Polymer design and component selection contribute to uptake, distribution & trafficking behaviours of polyethylene glycol hyperbranched polymers in live MDA-MB-468 breast cancer cells†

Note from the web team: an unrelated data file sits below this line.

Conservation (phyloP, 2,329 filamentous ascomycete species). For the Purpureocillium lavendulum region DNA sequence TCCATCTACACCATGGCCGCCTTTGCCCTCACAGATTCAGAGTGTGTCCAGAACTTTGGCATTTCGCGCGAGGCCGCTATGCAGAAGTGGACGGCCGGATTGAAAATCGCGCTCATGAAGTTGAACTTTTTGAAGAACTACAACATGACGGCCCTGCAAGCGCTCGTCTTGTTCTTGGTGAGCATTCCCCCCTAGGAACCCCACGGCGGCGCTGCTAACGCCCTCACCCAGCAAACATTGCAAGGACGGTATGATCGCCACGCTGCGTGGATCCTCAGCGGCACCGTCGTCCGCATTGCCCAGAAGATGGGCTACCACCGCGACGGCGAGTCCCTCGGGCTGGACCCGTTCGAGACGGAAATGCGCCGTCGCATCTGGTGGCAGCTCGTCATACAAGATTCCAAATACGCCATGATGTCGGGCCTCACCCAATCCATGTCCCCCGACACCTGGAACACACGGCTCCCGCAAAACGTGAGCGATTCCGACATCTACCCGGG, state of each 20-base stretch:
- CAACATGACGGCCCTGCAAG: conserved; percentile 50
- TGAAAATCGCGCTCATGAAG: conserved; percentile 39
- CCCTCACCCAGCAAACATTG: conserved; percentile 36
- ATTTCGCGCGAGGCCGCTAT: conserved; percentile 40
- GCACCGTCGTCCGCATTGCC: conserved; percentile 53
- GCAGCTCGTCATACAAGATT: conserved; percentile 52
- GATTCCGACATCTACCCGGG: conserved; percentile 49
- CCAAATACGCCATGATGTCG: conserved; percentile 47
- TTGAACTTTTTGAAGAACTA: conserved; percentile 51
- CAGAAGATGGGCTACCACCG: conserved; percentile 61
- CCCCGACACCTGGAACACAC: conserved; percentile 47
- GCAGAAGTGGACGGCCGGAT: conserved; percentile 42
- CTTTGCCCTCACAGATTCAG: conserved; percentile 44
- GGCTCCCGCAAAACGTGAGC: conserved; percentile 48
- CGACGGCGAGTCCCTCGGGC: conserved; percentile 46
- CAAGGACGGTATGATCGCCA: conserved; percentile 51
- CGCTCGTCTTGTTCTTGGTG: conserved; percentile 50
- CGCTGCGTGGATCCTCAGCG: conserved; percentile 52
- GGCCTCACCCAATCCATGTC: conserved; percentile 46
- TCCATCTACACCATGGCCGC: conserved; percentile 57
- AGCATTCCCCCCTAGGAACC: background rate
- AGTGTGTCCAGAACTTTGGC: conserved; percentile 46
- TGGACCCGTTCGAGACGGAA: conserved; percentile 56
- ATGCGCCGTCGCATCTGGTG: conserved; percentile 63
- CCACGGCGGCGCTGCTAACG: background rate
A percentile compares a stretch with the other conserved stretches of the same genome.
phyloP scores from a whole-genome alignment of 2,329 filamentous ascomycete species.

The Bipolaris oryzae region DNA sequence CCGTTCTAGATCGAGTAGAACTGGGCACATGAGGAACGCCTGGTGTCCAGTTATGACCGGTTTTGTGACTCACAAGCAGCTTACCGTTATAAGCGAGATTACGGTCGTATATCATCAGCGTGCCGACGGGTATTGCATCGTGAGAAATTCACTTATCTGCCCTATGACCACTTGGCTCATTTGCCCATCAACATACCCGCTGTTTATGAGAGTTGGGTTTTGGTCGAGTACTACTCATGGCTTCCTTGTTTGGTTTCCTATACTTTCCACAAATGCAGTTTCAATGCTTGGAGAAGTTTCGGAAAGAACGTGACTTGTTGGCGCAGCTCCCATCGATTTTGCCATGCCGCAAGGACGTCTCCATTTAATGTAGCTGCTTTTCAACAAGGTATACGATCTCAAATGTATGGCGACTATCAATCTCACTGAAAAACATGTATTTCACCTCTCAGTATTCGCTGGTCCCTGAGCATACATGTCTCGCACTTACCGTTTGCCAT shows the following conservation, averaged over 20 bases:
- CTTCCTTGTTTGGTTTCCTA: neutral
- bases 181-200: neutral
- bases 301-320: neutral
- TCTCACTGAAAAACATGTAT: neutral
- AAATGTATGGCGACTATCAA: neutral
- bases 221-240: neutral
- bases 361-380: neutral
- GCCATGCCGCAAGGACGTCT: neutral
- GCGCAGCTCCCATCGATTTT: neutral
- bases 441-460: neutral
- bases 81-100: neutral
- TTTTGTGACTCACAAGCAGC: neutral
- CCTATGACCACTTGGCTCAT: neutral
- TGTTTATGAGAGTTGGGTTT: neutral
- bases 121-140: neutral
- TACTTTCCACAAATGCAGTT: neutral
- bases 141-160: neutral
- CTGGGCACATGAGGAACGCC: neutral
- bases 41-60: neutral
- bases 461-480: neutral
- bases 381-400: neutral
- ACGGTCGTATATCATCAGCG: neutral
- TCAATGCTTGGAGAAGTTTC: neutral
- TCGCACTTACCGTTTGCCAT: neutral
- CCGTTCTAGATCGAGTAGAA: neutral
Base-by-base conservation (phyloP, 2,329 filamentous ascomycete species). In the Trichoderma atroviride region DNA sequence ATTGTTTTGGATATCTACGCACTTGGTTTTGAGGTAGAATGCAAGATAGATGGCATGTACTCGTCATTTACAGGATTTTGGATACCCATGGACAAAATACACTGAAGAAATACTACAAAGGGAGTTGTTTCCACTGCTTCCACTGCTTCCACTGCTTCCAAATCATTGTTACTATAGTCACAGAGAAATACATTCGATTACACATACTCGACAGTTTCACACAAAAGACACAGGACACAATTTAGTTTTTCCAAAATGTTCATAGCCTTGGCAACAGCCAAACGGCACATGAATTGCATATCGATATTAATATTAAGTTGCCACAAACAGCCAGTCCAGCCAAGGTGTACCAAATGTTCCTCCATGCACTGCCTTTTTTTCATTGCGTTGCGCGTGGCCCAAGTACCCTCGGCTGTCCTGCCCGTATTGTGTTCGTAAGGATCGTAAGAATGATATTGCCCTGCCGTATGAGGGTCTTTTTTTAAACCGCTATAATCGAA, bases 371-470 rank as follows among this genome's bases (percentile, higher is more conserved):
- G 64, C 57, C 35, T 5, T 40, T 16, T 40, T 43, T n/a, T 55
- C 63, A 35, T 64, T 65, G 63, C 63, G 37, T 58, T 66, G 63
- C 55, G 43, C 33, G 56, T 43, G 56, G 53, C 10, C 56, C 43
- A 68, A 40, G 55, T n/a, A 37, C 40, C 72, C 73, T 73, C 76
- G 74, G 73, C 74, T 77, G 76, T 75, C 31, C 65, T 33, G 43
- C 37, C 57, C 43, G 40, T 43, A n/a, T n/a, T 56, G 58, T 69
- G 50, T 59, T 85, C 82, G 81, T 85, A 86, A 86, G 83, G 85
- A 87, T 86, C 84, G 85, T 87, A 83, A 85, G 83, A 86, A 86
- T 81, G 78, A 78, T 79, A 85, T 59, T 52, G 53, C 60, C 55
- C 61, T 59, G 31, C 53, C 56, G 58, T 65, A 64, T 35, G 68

As polymeric nanomedicines grow increasingly complex in design, an effective therapeutic release is often inherently tied to localisation to specific intracellular compartments or microenvironments. The inclusion of environmentally-sensitive moieties links the functionality of such materials to the trafficking behaviours exhibited once materials have obtained access to the cellular milieu. In order to perform their designed function, such materials often need to encounter specific biological cues or stimuli. As such, there is an increased need to improve our understanding of how the physicochemical properties of nanomaterials influence post-internalisation behaviours. Amongst the unknown factors that may contribute to the trafficking behaviours and distribution of polymers within the cellular environment, is the influence of the components selected in the development of such materials. To examine whether composition and arrangement of components within small polymeric nanomaterials contribute to their ability to navigate the intracellular space, here we utilise fluorophores to model component selection, varying the fluorescent handle selected and its method of incorporation. We explore the intracellular behaviours of well-characterised hyperbranched polymers in live MDA-MB-468 breast cancer cells in vitro. Changes in distribution as a function of both fluorophore selection and placement are reported, and our data suggest that the individual components used to produce potential nanomedicines are critical to their overall functioning and efficacy. Further to this, through the use of a novel non-conjugated targeting ligand, we demonstrate that there is inherent competition between component-directing factors and cellular influences on the ultimate fate of the polymers. The behaviours reported here suggest that not only does component selection contribute to intracellular processing, but these factors could potentially be harnessed when designing polymers to ensure improved functionality of future materials for therapeutic delivery.